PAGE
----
If only good words were enough

I don’t usually pay attention to what is happening outside Champaign. However, I have subscribed to “Voices for Illinois Children”, and today’s topic was about Gov. Quinn’s State of the State speech. Below I quote a small snippet relevant to Education:

http://www.nbcchicago.com/blogs/ward-room/illinois-quinn-state-of-state-text-242613351.html

In the last five years, we’ve been getting the job done on education reform. Parents are now empowered with a report card on their children’s schools. Teacher evaluations have strong benchmarks. And performance is prioritized over tenure. In fact, our reforms have become a model for the nation.

Governor’s Birth to Five Initiative

But our unfinished job on education starts where it matters most: in early childhood.

Study after study has shown that high-quality early childhood education provides the best return of any public investment we can makemore than $7 for every dollar invested. That’s why our state invests in programs serving our at-risk children, from birth all the way to kindergarten.

Since I’ve taken office, I’ve always fought to preserve early childhood education from radical budget cuts. And we found a way to invest $45 million to build early education centers in high-need areas such as Dolton, Kankakee, and Cicero.

 

Voices4Kids advocate and Huffington Post writer Emily Miller points out that since 2009, the early childhood block grant has seen a reduction of about $80 million. Not exactly encouraging news. While the proposed 2014 budget retains the 2013 levels for the early childhood block grant, the fiscal future of our state is extremely bleak.

 

I have asked some follow-up questions of Voices4Kids and Ms. Miller – I hope to circle back here and update you with what I learn.

 

ACTIONS

ACTIONS: Acronym meaning “Alternative Center for Targeted Instruction and On- Going Support”

The news media has totally overlooked this one topic that easily took up half of the entire board meeting last night. For me personally, I was blown away by the reports. One student bravely stood up during public comment (that takes some chutzpah!) to talk about how he specifically has benefited from this awesome program. There were several other reports throughout the meeting. One student was quoted as saying “Thank you for suspending me” and went on to testify how his/her life has changed. Mr. Orlando Thomas will be forwarding me the presentation used at the board meeting (which for some reason is not on boarddocs), and I will post it here when I receive it.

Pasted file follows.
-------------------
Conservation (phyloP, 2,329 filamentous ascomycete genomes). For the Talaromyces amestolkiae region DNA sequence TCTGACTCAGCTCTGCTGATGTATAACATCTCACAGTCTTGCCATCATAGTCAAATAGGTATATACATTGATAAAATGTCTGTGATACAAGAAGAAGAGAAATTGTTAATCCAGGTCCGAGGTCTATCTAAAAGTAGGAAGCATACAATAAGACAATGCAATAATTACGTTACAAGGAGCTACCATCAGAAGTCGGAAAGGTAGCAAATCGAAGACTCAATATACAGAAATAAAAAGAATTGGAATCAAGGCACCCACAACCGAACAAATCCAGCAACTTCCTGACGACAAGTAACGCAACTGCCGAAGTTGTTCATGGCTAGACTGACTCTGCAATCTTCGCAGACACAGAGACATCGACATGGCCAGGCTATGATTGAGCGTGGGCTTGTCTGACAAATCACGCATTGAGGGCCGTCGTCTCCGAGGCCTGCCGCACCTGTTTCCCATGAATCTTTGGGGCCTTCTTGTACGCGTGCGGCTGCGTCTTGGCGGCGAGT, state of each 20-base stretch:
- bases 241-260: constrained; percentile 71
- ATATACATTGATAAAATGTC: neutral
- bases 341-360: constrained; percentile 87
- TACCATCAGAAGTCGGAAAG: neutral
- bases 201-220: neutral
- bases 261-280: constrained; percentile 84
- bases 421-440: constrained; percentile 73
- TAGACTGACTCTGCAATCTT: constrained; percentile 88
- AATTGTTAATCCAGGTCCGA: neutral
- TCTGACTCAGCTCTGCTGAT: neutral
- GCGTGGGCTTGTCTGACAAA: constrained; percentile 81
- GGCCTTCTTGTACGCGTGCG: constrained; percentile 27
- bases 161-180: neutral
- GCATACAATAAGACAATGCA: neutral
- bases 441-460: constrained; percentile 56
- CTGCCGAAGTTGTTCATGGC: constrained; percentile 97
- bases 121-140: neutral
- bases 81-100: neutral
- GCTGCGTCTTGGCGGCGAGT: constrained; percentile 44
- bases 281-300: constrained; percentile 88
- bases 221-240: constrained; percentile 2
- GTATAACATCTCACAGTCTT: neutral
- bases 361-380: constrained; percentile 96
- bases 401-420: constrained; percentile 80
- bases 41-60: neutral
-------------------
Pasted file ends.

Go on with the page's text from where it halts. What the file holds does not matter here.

There were several points that made an impact on me.

First was the desire and ability to target the needs of the child. I realize there is a segment of society that just wants to punish bad behavior and close the book; I believe that type of attitude is detrimental, not only to the individual child, but ultimately to society as well. Just take a look at our misnamed “correctional systems” – do you think everyone who goes to jail is “corrected”? Don’t get me wrong, I don’t think these students are being pandered to in any way, their suspension is not a mere hand-slap. Instead, there is a serious attempt at reflection and building up a “next time” scenario.

Next, I rather like the emphasis on engaging the families. It is not clear to me how successful this actually is, but just the initial “enrollment” is somewhat of a choice. Somewhat. In the course of the suspension hearing, the child and the family is told that the child is assigned to ACTIONS, and the child and/or the family could (conceivably) choose to not take advantage of the opportunity, in which case the suspension would be like an out-of-school suspension (opposed to an alternative in-school suspension). It seems like a good thing that the staff realize the importance of involving the family. I am curious how the families on the receiving end view this whole thing.

In the end, it seems this program is empowering certain students who otherwise have difficulty functioning successfully among their peers. Empowering them in a very positive way. When is the last time a student got up at a board meeting to address the board, about his own struggle and how we overcame it, to boot? Board members also gave a shout out to other students who had emailed the board about various issues. The implication is that this was a very rare thing, but the board very much encourages this type of communication.

I am reminded of a Jim Dey editorial from 04/15/2013:

http://www.news-gazette.com/opinion/editorials/2013-04-15/new-approach-suspensions.html

“Rather than suspend the students, they wish to create a special environment where these young people can develop social skills and improve their academics.

Good luck with that. It would be great to be wrong, but it’s hard to imagine that something so basic as what’s being proposed actually will have the desired effect.”

It would appear that this program really is having the desired effect. During the ACTIONS presentation last night, several numbers were quoted, including graduation rates and academic progress. When I receive the presentation, I’ll update the numbers – I think they tell a significant story. Special thanks was given to all the volunteers and mentors that helped to make this program a success. Which got me to thinking…. it would be awesome if more volunteers and mentors stepped up to the plate.

Board Member Jamar Brown made the point that while most people were concerned about the high school location, he considered ACTIONS to be even bigger. In a lot of ways, I agree. True, the new high school is going to hit our pocketbooks rather hard (speaking from the viewpoint of those who are already struggling), but a new high school does not in and of itself have any impact on transforming society. I believe ACTIONS does.